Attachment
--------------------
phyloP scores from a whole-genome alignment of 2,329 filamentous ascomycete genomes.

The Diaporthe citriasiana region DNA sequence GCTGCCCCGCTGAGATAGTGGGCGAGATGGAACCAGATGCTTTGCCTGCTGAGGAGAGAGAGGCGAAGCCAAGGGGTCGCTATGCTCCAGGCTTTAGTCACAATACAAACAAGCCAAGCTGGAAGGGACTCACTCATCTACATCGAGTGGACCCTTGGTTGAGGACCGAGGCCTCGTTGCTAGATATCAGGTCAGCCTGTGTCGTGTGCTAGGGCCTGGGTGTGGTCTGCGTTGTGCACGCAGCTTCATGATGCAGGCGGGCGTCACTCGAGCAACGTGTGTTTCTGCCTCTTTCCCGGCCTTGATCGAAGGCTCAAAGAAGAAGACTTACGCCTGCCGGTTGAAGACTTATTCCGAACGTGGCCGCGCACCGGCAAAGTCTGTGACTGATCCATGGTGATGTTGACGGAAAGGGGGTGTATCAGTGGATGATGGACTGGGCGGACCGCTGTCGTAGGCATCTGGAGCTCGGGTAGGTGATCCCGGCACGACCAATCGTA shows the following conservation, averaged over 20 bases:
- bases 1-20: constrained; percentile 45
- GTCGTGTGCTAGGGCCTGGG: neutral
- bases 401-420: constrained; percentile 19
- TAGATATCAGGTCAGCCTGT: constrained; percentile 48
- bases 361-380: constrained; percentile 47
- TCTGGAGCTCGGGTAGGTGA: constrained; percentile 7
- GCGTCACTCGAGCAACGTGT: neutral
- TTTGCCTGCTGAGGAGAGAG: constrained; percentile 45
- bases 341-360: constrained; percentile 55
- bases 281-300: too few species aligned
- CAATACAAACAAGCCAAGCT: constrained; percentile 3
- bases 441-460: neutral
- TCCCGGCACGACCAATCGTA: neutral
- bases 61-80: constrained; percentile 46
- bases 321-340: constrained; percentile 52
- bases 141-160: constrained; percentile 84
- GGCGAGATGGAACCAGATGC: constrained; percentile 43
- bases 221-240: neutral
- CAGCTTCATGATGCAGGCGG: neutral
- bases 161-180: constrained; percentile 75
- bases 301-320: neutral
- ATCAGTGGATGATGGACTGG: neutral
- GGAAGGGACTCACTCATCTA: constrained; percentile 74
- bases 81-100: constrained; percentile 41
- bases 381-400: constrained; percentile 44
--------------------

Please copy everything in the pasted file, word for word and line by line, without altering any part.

phyloP scores from a whole-genome alignment of 2,329 filamentous ascomycete genomes.

The Diaporthe citriasiana region DNA sequence GCTGCCCCGCTGAGATAGTGGGCGAGATGGAACCAGATGCTTTGCCTGCTGAGGAGAGAGAGGCGAAGCCAAGGGGTCGCTATGCTCCAGGCTTTAGTCACAATACAAACAAGCCAAGCTGGAAGGGACTCACTCATCTACATCGAGTGGACCCTTGGTTGAGGACCGAGGCCTCGTTGCTAGATATCAGGTCAGCCTGTGTCGTGTGCTAGGGCCTGGGTGTGGTCTGCGTTGTGCACGCAGCTTCATGATGCAGGCGGGCGTCACTCGAGCAACGTGTGTTTCTGCCTCTTTCCCGGCCTTGATCGAAGGCTCAAAGAAGAAGACTTACGCCTGCCGGTTGAAGACTTATTCCGAACGTGGCCGCGCACCGGCAAAGTCTGTGACTGATCCATGGTGATGTTGACGGAAAGGGGGTGTATCAGTGGATGATGGACTGGGCGGACCGCTGTCGTAGGCATCTGGAGCTCGGGTAGGTGATCCCGGCACGACCAATCGTA shows the following conservation, averaged over 20 bases:
- bases 1-20: constrained; percentile 45
- GTCGTGTGCTAGGGCCTGGG: neutral
- bases 401-420: constrained; percentile 19
- TAGATATCAGGTCAGCCTGT: constrained; percentile 48
- bases 361-380: constrained; percentile 47
- TCTGGAGCTCGGGTAGGTGA: constrained; percentile 7
- GCGTCACTCGAGCAACGTGT: neutral
- TTTGCCTGCTGAGGAGAGAG: constrained; percentile 45
- bases 341-360: constrained; percentile 55
- bases 281-300: too few species aligned
- CAATACAAACAAGCCAAGCT: constrained; percentile 3
- bases 441-460: neutral
- TCCCGGCACGACCAATCGTA: neutral
- bases 61-80: constrained; percentile 46
- bases 321-340: constrained; percentile 52
- bases 141-160: constrained; percentile 84
- GGCGAGATGGAACCAGATGC: constrained; percentile 43
- bases 221-240: neutral
- CAGCTTCATGATGCAGGCGG: neutral
- bases 161-180: constrained; percentile 75
- bases 301-320: neutral
- ATCAGTGGATGATGGACTGG: neutral
- GGAAGGGACTCACTCATCTA: constrained; percentile 74
- bases 81-100: constrained; percentile 41
- bases 381-400: constrained; percentile 44